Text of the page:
Stallone spent most of “Rambo” as a grim-faced killing machine until the final minutes, when he delivered a speech summing up the movie’s themes. This was in contrast to the humanistic qualities he displayed during his three previous bouts as Rocky Balboa. “Rocky IV” sees Sly’s other trademark character undergoing some big changes. Rocky was previously a mushed mouth simpleton. He spoke from the heart because he didn’t know any other way to say things. In “Rocky IV,” the Italian Stallion has suddenly developed a verbose side. While debating with his wife about whether or not he should fight Drago, he expounds on his side of things. (Compare this to the similar debate in “Rocky II” to show how far Balboa’s come.) After defeating Drago and winning over the evil Communists, he delivers a long speech about how anybody can change. It’s clear that Rocky can change too.

Along with the series’ general content, the villains of the “Rocky” films have gotten increasingly outrageous. Apollo Creed was just a braggart and a showman. Clubber Lang was psychotically obsessed with beating Rocky. Ivan Drago is a full-blown supervillain. We know nothing about his life other then he’s been created by the Russians to show Soviet superiority. Drago is played by Dolph Lundgren, in his first major role. At 6’5, heavily muscled, and featuring an exact Aryan appearance, Dolph perfectly inhabits the part. What makes Drago kind of interesting is his odd vulnerability. He seems frightened when asked about possible steroid abuse. When ushered into the ring with Apollo, his body language is clearly confused. After Rocky puts up more of a fight then expected, he breaks character, informing his managers that he fights for himself. Lundgren’s actin abilities rarely get praised but he does well here, playing an unstoppable juggernaut but allowing some humanity to show through.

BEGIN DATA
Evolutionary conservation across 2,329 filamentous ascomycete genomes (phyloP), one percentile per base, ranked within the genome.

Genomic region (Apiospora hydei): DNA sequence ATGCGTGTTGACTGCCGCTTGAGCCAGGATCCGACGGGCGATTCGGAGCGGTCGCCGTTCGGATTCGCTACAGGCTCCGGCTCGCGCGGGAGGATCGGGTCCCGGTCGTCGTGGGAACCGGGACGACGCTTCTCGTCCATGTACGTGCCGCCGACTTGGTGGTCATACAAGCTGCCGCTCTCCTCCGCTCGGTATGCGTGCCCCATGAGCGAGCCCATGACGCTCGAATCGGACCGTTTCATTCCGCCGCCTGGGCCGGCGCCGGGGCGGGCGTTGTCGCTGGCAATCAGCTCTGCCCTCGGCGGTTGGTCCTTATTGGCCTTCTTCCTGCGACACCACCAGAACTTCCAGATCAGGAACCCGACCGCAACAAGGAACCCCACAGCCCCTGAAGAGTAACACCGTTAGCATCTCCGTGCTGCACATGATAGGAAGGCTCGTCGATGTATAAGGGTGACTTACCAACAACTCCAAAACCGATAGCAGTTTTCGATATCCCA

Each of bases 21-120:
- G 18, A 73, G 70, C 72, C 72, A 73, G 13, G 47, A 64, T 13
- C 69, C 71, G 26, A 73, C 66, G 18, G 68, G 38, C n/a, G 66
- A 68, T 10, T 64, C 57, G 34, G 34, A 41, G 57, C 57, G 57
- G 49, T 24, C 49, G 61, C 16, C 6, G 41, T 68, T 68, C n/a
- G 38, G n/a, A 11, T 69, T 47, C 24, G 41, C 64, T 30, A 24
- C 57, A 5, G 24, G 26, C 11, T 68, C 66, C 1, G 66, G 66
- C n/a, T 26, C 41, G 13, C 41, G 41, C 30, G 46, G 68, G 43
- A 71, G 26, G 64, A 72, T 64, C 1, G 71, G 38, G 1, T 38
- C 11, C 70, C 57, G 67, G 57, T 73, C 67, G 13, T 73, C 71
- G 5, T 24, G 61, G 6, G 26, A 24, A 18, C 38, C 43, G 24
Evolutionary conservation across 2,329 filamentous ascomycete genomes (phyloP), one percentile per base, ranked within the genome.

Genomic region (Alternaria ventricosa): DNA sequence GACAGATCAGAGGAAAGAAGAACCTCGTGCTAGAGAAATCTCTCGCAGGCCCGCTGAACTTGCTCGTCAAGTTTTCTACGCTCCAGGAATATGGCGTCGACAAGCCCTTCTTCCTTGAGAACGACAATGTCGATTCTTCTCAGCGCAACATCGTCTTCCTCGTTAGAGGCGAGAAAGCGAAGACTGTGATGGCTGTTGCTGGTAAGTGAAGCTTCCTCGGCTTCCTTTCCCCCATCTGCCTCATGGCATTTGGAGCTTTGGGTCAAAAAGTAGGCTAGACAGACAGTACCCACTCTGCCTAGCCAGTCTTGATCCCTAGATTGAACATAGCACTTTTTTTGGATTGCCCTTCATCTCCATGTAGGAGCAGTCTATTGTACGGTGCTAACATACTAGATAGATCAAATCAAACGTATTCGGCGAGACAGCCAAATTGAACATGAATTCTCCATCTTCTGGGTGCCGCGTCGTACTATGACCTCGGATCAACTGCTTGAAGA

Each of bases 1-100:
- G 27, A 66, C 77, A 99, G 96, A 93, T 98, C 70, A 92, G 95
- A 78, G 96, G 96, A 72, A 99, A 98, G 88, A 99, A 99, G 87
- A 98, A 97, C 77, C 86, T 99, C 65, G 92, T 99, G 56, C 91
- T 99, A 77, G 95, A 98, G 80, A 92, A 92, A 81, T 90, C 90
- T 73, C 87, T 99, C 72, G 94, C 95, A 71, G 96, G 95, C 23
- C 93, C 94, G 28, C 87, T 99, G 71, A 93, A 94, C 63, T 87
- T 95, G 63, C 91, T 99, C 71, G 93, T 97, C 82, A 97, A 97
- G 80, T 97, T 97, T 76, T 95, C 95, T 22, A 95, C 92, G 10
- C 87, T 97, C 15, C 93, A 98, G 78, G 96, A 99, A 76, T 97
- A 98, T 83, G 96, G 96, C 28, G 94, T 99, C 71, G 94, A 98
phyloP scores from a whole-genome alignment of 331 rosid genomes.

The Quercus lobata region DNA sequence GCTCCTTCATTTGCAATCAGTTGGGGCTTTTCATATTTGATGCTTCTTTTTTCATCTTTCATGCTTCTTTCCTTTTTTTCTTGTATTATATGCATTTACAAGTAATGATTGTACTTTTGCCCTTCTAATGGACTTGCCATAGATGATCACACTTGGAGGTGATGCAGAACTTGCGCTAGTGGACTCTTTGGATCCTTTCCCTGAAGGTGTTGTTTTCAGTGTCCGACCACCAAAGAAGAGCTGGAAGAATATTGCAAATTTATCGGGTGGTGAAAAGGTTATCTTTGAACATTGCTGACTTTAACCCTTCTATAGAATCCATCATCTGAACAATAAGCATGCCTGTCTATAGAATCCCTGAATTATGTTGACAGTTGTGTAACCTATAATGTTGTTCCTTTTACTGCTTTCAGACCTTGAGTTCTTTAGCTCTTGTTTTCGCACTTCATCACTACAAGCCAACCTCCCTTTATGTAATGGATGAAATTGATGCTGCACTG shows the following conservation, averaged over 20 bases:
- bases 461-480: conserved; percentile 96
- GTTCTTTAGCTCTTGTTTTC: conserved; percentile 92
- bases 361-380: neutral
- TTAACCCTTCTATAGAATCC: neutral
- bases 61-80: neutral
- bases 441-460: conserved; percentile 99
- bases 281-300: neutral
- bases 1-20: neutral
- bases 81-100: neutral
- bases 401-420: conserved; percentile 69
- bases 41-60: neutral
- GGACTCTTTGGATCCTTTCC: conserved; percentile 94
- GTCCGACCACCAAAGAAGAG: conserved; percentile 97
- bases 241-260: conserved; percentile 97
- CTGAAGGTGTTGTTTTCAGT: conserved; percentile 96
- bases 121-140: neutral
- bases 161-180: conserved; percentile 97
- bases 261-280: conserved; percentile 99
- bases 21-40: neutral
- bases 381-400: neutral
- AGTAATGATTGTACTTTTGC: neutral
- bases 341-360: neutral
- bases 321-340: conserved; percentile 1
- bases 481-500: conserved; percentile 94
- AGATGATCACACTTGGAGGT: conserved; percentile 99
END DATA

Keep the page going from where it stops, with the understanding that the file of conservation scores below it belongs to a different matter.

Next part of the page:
You know what I miss the most about eighties action movies? Their economical pacing. “Rocky IV” runs a manageable 91 minutes. Its script construction is clear and concise. Once Drago beats Apollo to death, it’s not too long before Rocky is training, before we get to the fight. Stallone, naturally, also wrote and directed the film. The fight scene shows the way his directorial style has evolved. During the match, he continues to utilize slow motion and dramatic montages. An especially effective moment has both fighters being punched in the face, each face lingering in the frame. It’s still fairly ridiculous that someone of Rocky’s size could defeat Drago. (More so, once you read that a single punch from Dolph put Stallone in the hospital.) Still, that’s the magic of movies.

In addition to being jingoistic and ridiculous, “Rocky IV” is also blatantly derivative of “Rocky III.” In both, a powerful new adversary kills Rocky’s mentor, forcing him to come out of retirement to fight for revenge. In both, a powerful new training regiment leads Rocky to victory. Formula, sometimes, works. “Rocky IV” would become the highest grossing entry in the series and, thanks to its sheer goofiness, would develop a fond cult following. I think I love three a little more but four is certainly a massively entertaining flick. [7/10]

[X] Frank Stallone or Frank Stallone-esque Inspirational Music
[X] Incapacitates or Kills Someone With His Body
[X] Shows Off Buffness
[] Social Outcast
[X] Sweaty, Veiny Yelling